Why you should care
From saving the world with unused meds to art made with recycled junk, here’s the best of OZY this week, plus a fun holiday playlist.
In a wild week of tax restructuring plans, a train derailment in Washington and preparations for the holidays (not to mention the announcement that life expectancy rates are falling), you may have missed some delicious OZY treats. So we’ve gathered them for you. Sit back and read, watch and listen to this week’s highlights.
#1 Listen: Holiday Music
It’s the most wonderful (and wacky) time of the year. This playlist covers all the feel-good holiday classics, as well as a few oddballs that may have had too much eggnog! Happy holidays from Sony and OZY.
Let’s face it: Our world is awash in digital junk. Andrea Nallim is fighting the good fight against the rising tide of electronic waste.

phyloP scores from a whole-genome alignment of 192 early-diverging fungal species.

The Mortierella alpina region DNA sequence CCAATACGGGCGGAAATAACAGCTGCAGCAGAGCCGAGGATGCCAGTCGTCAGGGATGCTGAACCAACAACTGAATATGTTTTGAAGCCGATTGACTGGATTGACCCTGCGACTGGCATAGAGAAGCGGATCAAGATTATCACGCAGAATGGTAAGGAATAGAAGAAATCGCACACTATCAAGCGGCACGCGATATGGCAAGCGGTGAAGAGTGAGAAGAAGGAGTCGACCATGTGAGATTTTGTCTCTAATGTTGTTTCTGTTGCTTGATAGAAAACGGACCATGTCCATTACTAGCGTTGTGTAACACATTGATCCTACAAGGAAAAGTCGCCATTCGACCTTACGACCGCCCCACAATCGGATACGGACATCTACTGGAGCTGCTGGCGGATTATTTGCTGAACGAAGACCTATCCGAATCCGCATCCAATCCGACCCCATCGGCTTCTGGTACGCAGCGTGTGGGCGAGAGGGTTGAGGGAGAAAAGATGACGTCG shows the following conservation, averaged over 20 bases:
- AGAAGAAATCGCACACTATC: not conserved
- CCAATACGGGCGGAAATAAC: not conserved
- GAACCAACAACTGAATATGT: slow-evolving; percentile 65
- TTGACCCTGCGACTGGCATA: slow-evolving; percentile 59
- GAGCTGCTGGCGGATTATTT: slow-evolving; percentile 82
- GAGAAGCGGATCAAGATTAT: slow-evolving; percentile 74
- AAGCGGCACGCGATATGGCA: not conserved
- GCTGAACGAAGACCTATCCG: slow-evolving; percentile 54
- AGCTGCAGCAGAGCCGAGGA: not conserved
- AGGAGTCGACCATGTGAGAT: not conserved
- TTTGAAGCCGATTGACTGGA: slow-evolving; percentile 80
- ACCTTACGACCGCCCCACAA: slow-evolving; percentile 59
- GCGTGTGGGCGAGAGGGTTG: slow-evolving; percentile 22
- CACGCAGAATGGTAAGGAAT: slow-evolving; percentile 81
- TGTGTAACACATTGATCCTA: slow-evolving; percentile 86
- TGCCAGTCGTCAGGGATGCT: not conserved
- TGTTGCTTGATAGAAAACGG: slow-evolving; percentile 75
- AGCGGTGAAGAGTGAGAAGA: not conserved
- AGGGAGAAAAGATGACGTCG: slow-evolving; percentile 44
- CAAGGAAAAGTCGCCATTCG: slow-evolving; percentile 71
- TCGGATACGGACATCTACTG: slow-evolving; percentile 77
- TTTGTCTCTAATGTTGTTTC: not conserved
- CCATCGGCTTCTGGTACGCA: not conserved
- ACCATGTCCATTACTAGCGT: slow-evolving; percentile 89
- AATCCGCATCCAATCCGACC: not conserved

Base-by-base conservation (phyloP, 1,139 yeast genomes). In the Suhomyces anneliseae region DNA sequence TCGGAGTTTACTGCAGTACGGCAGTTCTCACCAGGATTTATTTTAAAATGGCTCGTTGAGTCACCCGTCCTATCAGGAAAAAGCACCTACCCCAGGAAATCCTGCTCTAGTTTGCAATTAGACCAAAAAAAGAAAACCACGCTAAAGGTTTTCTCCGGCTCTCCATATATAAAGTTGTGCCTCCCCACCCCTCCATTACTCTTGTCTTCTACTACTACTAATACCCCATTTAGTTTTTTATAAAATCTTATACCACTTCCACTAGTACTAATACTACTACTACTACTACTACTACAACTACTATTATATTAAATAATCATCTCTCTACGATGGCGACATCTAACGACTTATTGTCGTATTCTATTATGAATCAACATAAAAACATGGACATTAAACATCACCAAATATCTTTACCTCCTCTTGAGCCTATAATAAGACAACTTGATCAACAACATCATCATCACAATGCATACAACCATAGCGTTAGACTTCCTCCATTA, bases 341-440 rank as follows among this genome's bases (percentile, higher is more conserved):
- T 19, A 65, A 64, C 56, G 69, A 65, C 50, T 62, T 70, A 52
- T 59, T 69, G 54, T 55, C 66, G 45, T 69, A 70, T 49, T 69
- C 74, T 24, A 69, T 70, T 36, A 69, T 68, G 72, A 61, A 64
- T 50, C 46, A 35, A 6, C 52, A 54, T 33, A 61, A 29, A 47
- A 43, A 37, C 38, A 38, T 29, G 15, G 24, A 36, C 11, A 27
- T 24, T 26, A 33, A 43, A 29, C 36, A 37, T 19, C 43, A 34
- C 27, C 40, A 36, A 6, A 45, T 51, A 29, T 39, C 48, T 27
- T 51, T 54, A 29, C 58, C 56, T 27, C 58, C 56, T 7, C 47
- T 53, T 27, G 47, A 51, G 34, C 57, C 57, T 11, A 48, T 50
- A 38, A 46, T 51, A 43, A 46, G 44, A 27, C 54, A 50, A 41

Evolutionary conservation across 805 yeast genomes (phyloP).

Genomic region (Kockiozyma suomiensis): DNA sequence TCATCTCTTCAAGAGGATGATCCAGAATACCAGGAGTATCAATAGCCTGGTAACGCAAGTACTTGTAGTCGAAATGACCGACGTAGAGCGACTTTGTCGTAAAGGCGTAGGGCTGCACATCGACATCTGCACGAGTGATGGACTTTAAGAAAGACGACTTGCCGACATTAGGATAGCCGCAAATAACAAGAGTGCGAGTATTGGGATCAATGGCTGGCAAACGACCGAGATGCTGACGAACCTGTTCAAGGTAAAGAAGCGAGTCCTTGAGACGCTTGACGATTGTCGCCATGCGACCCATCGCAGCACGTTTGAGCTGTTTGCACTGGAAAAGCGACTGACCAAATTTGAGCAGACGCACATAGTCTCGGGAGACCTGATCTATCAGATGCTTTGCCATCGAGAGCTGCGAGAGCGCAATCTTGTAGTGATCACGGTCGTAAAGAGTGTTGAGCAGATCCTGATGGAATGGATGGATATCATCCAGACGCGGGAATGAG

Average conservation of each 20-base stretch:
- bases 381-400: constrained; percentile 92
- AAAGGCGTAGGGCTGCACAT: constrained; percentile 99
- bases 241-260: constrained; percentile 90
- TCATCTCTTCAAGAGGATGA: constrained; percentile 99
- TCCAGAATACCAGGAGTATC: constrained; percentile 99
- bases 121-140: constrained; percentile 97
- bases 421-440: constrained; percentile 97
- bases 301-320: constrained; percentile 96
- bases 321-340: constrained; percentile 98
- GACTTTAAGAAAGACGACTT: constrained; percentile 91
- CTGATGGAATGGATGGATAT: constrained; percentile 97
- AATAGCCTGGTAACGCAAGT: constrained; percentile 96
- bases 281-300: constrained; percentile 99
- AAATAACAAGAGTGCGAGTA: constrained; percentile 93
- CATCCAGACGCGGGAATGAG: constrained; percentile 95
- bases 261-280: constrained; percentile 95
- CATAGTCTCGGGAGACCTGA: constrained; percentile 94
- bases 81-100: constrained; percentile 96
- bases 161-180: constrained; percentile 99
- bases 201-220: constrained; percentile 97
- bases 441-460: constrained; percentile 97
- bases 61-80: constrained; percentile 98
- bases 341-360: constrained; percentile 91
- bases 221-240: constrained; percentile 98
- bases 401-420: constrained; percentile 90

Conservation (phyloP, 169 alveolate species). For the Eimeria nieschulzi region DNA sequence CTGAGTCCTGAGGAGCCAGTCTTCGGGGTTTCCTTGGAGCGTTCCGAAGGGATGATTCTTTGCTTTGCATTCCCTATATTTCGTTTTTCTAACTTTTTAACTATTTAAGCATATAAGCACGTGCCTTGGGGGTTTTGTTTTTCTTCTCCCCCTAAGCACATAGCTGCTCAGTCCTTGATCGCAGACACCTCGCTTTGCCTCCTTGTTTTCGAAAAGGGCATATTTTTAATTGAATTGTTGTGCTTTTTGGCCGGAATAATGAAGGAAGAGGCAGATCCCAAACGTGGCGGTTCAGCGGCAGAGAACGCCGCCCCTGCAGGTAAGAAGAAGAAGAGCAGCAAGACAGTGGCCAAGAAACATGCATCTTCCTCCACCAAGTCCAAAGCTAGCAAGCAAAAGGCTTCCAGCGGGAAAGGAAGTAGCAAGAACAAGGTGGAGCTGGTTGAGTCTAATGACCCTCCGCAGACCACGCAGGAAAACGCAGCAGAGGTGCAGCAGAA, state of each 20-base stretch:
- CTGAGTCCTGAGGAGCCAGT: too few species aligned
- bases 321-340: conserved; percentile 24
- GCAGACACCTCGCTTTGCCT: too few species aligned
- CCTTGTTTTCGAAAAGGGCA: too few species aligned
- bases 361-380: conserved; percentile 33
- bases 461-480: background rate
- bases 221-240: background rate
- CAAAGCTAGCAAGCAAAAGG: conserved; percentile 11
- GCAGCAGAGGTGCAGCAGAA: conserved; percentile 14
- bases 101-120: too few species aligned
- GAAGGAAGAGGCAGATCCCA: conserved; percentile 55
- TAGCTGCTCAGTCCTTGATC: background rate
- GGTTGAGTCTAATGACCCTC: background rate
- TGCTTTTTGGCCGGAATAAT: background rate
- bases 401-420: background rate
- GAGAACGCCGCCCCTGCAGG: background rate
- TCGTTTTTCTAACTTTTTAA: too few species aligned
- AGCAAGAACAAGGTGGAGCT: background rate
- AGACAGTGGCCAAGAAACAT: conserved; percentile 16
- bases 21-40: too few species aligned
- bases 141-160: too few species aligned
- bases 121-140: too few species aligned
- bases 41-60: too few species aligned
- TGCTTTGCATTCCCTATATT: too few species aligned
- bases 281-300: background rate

#3 Know This: Startups Are Hacking Past New Immigration Rules
Tech firms are leveraging unpredictability injected into the system by President Trump’s policies to help visa applicants.
This artist crafts stunning artworks about conflict … from one of the sources creating that conflict in Africa.
You’ve heard about Gov. Sam Brownback’s failed tax cuts. Now meet Ed O’Malley, the centrist looking to succeed him.
#6 Check This Out: Can Unused Medical Supplies Save the World?
Did you know that billions of dollars’ worth of usable meds and equipment end up in landfills? Elizabeth McLellan’s nonprofit ships this medical “waste” to countries in Africa, Southeast Asia and the Middle East.
#7 Remember: Six Famous Events That Happened on Christmas
The birth of Jesus is just one anniversary that falls on December 25.
#8 Drink Up: Cool Mexican Party Drinks Beyond Tequila
Delight in the varied and tasty distillates of the agave plant, and you can be the know-it-all at your next party.
#9 Be Intrigued: When Hollywood Filmmaking Gets Political
Coming soon to a theater near you: a film with a wide-ranging advocacy plan attached.
#10 Get Ready: College Basketball’s Best Conference?
Left behind by its football-fearing former members, the “new Big East” is on the verge of another record-breaking season.